A final personal experience of mine was actually working as a practicum student at a school designed especially for students with diverse abilities. Prior to becoming an education student here at the University of Regina, I took the two years at Saskatchewan Polytechnic and received my diploma in early childhood education. For my final practicum, I had the opportunity to work at John Dolan School in Saskatoon. The goal of this school is to help students with diverse abilities to gain a strong foundation and school experience for them to be able to be integrated into an inclusive school environment. I believe this is where my entire view of diverse abilities was changed. At John Dolan, I was able to gain incredible hands-on experience working with students of various ages and abilities. Not only did I learn how to make the environment inclusive and learn how to program and design curriculums for these students, I also had the chance to care for them and create meaningful relationships with them, their families, and the staff. I believe that this experience will definitely help me in my future classroom in creating an inclusive environment when it is needed. I believe that this school is beneficial for students who have very severe cases of exceptionalities because due to funding or special requirements, other schools may not be able to accommodate their needs. As the article states, “Thus, while many students in Canada may be physically included in general education classrooms, many are not receiving the supports needed to truly be socially and academically successful and included with their peers.” (Sokal & Katz, 2015). Although true, it breaks my heart to know that there are students who are unable to experience inclusivity or when they do, these schools may not be able to meet their needs in order for them to be successful students.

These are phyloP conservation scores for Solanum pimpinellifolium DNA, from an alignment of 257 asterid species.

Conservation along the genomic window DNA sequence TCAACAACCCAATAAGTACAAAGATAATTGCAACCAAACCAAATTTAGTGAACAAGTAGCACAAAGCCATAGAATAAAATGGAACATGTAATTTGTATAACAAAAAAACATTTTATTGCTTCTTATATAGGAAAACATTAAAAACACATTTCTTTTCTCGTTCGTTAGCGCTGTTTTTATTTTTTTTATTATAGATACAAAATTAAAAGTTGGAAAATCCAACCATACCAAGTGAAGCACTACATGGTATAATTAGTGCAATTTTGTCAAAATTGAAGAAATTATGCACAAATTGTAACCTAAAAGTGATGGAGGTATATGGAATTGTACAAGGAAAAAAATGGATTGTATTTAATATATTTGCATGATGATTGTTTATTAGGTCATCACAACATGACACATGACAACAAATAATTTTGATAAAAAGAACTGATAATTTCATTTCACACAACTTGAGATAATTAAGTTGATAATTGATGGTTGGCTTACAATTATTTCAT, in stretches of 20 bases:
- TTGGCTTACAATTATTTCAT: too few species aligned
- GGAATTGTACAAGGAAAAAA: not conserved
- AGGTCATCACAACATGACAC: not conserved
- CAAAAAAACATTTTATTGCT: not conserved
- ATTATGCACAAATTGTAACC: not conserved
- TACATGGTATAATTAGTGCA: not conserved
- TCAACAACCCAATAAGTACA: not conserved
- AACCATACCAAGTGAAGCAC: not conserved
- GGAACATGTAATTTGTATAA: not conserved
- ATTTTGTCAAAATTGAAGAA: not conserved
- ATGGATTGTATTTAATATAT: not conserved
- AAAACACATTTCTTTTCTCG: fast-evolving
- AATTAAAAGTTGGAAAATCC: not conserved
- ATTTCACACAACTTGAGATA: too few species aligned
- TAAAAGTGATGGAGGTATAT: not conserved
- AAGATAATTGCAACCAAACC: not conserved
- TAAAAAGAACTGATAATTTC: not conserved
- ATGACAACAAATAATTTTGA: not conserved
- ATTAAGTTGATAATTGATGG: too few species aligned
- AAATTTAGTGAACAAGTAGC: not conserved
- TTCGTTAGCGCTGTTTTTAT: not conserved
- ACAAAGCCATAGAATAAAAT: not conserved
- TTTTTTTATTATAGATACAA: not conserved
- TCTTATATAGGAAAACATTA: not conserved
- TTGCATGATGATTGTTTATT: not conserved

Through all my personal experiences, I believe that I have grown so much as a person and I am open to learning so much more, which is one of the reasons why I am excited to teach. In our last class, we had the chance to talk more about inclusive education and its importance to the development of both students with diverse abilities and students who are typically developing. Not only does inclusive education benefit students in helping them develop empathy towards others, it also proven to enhance their academic achievement, social development, and confidence as individuals. The article states that as of 2008, “[…] the current educational placements of students with special learning needs has suggested that we are still far from our goal of inclusive education across Canada in terms of physical, academic and social inclusion.” (Sokal & Katz, 2015). With that, I believe that raising awareness about inclusive education, gathering the appropriate supports, and collaborating with other professionals will help in providing inclusive education to all. The article states “Teachers are key to successful inclusion, and as such they are important partners in the change process.” (Sokal & Katz, 2015) Thus, as future teachers, it is our role to ensure that students receive the proper education and support they need to grow and be successful. Inclusive education does not only ensure that students receive the support and respect they need, it also gives us the chance to celebrate each others’ differences in positive ways.


Sokal, L., & Katz, J. (2015). Oh, Canada: Bridges and barriers to inclusion in Canadian schools.